I tie braid direct with no leader when I am fishing a top water frog. Most braids are a floating line. Braid can be a pain to fish with when it is windy. Braid is relatively expensive to buy, but it lasts forever.
If you get hung up DO NOT pull on it with your fingers, you will cut right through them if you do. Use a stick or something solid to wrap the line around if you are going to pull on it. I like Suffix, and Power Pro.

That about sums it up.


Edited by ezbassin (09/29/15 02:40 PM)

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#11135398 - 09/29/15 04:03 PM Re: Types of fishing line. [Re: yankee817299]
Pufferfish Offline
Outdoorsman

Registered: 09/03/15
Posts: 83
Loc: Watauga, Tx
This is excellent info! Thanks to all you guys, this totally clears things up! Love this forum!
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A bad day fishing is better than a good day at work.

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#11153603 - 10/09/15 07:48 AM Re: Types of fishing line. [Re: Pufferfish]
yankee817299 Offline
Outdoorsman

Registered: 09/28/12
Posts: 27
Wow, you guys are awesome. This is a wonderful education for myself and I am sure to others as well.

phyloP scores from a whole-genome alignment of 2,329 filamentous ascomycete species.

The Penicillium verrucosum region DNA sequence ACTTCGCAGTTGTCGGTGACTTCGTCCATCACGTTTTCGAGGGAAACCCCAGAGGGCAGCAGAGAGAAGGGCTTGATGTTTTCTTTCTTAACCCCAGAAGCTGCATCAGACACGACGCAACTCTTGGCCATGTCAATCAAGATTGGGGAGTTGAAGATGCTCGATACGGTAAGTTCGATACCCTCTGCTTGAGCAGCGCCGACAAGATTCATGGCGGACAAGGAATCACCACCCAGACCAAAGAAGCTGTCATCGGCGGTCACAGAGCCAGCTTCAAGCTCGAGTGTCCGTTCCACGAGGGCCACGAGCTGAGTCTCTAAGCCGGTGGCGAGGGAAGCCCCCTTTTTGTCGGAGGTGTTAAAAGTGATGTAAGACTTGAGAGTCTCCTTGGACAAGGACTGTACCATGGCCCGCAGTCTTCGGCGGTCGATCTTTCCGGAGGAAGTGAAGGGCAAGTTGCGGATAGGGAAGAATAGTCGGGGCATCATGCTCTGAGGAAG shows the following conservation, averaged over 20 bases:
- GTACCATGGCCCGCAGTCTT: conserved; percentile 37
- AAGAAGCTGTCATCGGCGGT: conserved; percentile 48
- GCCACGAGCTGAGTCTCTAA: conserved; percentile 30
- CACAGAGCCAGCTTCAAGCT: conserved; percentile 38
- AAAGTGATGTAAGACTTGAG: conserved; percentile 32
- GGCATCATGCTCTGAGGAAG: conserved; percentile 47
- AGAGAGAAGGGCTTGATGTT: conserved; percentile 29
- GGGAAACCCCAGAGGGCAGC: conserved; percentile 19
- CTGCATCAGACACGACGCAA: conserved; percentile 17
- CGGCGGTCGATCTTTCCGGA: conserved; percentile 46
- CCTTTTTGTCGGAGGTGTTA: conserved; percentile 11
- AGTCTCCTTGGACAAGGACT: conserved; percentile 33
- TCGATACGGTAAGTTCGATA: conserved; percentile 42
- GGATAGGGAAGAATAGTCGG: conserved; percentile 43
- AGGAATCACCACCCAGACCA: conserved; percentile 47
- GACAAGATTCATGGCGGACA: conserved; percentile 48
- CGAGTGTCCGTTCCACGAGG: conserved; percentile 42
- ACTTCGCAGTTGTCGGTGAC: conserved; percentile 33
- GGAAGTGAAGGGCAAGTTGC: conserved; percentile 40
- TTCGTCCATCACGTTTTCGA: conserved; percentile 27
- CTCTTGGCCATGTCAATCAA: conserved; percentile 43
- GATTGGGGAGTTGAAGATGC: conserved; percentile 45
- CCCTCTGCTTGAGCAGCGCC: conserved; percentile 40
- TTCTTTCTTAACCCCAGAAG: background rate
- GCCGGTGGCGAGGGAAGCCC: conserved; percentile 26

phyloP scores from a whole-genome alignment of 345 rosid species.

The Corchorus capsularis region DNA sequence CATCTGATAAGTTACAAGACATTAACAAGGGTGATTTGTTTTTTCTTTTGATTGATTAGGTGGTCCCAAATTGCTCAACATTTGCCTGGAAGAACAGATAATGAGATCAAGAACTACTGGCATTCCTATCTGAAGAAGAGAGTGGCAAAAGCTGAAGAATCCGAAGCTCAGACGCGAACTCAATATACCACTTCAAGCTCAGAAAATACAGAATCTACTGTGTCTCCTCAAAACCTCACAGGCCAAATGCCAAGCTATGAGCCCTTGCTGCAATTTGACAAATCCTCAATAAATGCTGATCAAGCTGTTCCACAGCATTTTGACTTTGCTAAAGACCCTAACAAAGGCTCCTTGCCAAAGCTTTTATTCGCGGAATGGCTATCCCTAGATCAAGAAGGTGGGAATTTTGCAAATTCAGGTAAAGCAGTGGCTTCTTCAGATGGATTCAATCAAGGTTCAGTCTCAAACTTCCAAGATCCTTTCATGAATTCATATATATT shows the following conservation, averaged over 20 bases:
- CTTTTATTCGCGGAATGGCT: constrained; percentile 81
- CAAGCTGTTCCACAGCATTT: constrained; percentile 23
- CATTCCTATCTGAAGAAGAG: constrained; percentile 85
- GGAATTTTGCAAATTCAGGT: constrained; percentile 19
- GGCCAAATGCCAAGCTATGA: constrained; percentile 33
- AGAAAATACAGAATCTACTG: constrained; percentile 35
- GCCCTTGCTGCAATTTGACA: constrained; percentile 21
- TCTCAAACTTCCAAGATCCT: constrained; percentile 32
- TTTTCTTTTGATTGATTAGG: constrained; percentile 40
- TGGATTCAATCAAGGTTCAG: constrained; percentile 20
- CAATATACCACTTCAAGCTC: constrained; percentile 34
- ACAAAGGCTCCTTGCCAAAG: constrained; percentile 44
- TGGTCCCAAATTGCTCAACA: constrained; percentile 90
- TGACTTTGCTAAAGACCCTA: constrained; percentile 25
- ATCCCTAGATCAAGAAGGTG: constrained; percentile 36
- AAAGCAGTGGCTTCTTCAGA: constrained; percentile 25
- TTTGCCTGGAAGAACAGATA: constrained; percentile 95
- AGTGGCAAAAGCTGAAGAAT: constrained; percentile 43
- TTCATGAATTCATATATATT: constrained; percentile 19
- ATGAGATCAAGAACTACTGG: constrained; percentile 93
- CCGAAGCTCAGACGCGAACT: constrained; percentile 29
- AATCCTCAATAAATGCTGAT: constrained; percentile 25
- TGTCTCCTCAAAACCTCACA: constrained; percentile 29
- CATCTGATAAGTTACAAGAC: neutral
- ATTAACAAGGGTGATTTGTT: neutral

Maybe the Mods. could put this info in a sticky??? Or create an info sub forum???

Thanks for all of the information, it is very much appreciated.

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#11153619 - 10/09/15 07:58 AM Re: Types of fishing line. [Re: yankee817299]
SteezMacQueen Offline
TFF Team Angler

Registered: 11/02/14
Posts: 3048
Loc: Red Oak, Galveston, and Pagosa...
Fluorocarbon does stretch. Almost as much as mono. Just an FYI. It's main difference opposed to mono is its light transmission and density. It is much less visible under water and the density allows it to sink. If you don't think it stretches, hang a crank on some rocks and try to break it off. Lol. It will stretch so much that you can make a 200 yard spool seem as long as a 225 yard spool. Lol.

Other things to know about different lines? There is an optimum knot to tie for each type. And fluorocarbon line is finicky when tying. Make sure to lubricate the knot A LOT when cinching. It will burn the line and break very easily if you don't. Mono ties easily. Braid slips with some knots.

I use a palomar knot for braid. An improved clinch for mono, and a sandiego jam or uni for fluorocarbon.
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Megabass
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#11153636 - 10/09/15 08:10 AM Re: Types of fishing line. [Re: yankee817299]
ezbassin Offline
TFF Guru

Registered: 01/15/04
Posts: 12213
Loc: Mansfield, Tx.
I use a palomar knot for all of them but if you do not know how to tie it correctly then I would avoid using it with fluorocarbon line.

I use a Fishin fool or a double Pitzen knot for fluorocarbon most of the time.

You can see both of them here: http://www.netknots.com/fishing_knots/